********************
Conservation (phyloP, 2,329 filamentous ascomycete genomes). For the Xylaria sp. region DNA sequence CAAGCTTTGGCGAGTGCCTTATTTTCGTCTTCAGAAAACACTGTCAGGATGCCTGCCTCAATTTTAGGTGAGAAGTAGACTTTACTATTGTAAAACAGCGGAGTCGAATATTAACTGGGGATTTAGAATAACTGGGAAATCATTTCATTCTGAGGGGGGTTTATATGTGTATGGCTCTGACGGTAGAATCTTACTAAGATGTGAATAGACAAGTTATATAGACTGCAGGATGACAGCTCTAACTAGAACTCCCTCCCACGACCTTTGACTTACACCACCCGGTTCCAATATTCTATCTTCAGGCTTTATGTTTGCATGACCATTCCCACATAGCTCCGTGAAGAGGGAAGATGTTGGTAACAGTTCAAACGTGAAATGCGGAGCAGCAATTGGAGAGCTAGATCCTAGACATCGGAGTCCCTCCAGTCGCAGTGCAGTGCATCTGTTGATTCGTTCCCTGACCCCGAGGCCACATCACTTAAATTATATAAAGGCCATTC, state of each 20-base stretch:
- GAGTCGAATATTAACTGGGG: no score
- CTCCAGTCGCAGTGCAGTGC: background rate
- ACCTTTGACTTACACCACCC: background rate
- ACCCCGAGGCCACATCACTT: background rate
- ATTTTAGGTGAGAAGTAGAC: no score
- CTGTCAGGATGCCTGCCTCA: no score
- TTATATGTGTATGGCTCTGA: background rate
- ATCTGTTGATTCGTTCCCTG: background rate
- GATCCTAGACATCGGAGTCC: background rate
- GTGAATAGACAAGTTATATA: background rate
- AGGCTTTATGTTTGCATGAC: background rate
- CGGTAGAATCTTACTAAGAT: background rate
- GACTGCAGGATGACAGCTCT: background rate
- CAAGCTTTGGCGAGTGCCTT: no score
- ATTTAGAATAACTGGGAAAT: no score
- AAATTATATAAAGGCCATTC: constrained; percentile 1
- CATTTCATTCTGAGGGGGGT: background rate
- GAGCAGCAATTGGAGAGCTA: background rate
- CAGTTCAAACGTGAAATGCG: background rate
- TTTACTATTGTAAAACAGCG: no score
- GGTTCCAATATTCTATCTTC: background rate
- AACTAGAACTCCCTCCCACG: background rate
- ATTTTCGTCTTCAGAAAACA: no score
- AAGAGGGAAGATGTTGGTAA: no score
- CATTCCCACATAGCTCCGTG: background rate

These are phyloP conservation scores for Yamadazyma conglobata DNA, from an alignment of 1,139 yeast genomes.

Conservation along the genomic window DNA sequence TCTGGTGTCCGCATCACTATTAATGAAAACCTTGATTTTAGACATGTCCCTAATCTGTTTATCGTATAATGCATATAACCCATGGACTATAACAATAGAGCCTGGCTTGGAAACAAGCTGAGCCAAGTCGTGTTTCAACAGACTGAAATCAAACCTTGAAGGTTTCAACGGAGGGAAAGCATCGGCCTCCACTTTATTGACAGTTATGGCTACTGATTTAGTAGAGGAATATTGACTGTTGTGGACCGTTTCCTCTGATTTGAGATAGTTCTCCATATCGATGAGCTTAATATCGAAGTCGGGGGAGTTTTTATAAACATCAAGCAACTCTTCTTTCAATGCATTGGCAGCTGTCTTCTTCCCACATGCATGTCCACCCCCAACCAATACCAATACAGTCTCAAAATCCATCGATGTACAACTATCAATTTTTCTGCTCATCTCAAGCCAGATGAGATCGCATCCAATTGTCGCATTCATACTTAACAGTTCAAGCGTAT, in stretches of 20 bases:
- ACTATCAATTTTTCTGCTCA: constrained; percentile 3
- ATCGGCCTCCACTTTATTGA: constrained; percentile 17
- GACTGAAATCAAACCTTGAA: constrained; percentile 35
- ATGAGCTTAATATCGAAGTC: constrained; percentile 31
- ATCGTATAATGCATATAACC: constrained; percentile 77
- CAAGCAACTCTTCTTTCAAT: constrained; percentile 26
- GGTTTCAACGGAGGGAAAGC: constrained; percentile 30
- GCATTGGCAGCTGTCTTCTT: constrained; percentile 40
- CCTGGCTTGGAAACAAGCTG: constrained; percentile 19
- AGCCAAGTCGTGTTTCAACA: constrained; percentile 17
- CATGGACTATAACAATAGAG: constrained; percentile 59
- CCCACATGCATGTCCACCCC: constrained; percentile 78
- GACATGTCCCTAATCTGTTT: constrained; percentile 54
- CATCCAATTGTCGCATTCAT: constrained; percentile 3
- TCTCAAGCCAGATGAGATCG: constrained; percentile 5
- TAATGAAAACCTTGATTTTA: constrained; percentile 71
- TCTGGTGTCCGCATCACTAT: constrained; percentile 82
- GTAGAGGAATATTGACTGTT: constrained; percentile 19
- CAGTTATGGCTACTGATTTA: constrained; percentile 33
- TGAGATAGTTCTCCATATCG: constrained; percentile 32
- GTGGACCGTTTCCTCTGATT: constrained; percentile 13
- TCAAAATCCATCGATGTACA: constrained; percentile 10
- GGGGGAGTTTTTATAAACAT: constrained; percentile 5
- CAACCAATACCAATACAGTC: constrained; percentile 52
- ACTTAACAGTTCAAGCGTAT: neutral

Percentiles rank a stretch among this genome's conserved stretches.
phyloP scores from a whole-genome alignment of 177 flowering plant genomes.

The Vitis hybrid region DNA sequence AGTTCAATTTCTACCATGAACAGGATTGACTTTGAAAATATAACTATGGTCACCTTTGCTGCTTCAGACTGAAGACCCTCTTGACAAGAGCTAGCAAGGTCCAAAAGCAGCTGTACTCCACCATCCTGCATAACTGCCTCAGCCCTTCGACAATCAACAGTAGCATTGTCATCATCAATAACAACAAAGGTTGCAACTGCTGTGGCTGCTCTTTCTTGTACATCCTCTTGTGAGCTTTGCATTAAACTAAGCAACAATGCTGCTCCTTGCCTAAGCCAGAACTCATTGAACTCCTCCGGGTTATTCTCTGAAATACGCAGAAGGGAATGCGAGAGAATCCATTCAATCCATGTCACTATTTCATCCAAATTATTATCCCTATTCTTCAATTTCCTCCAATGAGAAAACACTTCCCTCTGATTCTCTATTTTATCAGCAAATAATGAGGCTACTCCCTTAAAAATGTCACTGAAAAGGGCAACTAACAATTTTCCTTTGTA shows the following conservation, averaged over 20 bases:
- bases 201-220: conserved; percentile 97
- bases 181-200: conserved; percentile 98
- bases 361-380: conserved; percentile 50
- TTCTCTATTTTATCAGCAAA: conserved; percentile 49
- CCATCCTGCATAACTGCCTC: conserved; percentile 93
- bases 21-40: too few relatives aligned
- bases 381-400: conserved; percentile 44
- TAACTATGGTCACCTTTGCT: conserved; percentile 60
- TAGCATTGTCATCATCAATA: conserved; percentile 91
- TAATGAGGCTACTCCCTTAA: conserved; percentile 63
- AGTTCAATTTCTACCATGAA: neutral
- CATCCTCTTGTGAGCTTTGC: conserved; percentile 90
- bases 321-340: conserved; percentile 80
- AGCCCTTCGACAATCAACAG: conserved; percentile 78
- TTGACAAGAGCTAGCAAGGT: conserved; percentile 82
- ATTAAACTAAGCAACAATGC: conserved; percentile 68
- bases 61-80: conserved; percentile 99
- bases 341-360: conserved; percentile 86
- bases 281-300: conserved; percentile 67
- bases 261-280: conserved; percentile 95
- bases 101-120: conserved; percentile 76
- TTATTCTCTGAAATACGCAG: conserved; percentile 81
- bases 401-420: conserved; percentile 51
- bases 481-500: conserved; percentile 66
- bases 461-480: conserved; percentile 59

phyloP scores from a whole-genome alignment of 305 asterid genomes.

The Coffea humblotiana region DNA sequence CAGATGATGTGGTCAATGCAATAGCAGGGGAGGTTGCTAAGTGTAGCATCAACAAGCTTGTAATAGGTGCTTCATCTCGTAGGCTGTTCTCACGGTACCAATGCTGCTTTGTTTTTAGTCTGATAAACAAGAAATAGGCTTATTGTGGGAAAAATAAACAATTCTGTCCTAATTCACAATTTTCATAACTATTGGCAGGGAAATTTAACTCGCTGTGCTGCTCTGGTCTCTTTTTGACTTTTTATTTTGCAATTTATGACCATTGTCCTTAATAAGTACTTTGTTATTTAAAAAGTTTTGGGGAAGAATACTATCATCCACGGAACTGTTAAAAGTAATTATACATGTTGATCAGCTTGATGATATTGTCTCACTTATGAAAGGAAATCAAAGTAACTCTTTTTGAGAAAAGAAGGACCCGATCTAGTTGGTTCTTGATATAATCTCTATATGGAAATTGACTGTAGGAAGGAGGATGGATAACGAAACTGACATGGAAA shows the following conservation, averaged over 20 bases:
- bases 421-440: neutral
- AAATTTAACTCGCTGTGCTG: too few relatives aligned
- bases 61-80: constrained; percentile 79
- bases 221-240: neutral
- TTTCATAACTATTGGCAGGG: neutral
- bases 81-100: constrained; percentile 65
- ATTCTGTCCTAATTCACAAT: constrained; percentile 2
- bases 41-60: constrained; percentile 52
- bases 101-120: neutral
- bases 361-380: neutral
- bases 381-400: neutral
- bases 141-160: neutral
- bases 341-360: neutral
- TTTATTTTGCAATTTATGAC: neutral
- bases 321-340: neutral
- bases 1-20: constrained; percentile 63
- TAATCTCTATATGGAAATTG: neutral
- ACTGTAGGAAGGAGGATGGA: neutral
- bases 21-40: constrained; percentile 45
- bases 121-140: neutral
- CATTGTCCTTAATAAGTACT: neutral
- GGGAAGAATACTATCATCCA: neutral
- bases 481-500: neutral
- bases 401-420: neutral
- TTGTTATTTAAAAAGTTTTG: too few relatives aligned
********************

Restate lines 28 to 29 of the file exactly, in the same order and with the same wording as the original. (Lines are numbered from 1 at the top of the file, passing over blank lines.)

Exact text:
Conservation along the genomic window DNA sequence TCTGGTGTCCGCATCACTATTAATGAAAACCTTGATTTTAGACATGTCCCTAATCTGTTTATCGTATAATGCATATAACCCATGGACTATAACAATAGAGCCTGGCTTGGAAACAAGCTGAGCCAAGTCGTGTTTCAACAGACTGAAATCAAACCTTGAAGGTTTCAACGGAGGGAAAGCATCGGCCTCCACTTTATTGACAGTTATGGCTACTGATTTAGTAGAGGAATATTGACTGTTGTGGACCGTTTCCTCTGATTTGAGATAGTTCTCCATATCGATGAGCTTAATATCGAAGTCGGGGGAGTTTTTATAAACATCAAGCAACTCTTCTTTCAATGCATTGGCAGCTGTCTTCTTCCCACATGCATGTCCACCCCCAACCAATACCAATACAGTCTCAAAATCCATCGATGTACAACTATCAATTTTTCTGCTCATCTCAAGCCAGATGAGATCGCATCCAATTGTCGCATTCATACTTAACAGTTCAAGCGTAT, in stretches of 20 bases:
- ACTATCAATTTTTCTGCTCA: constrained; percentile 3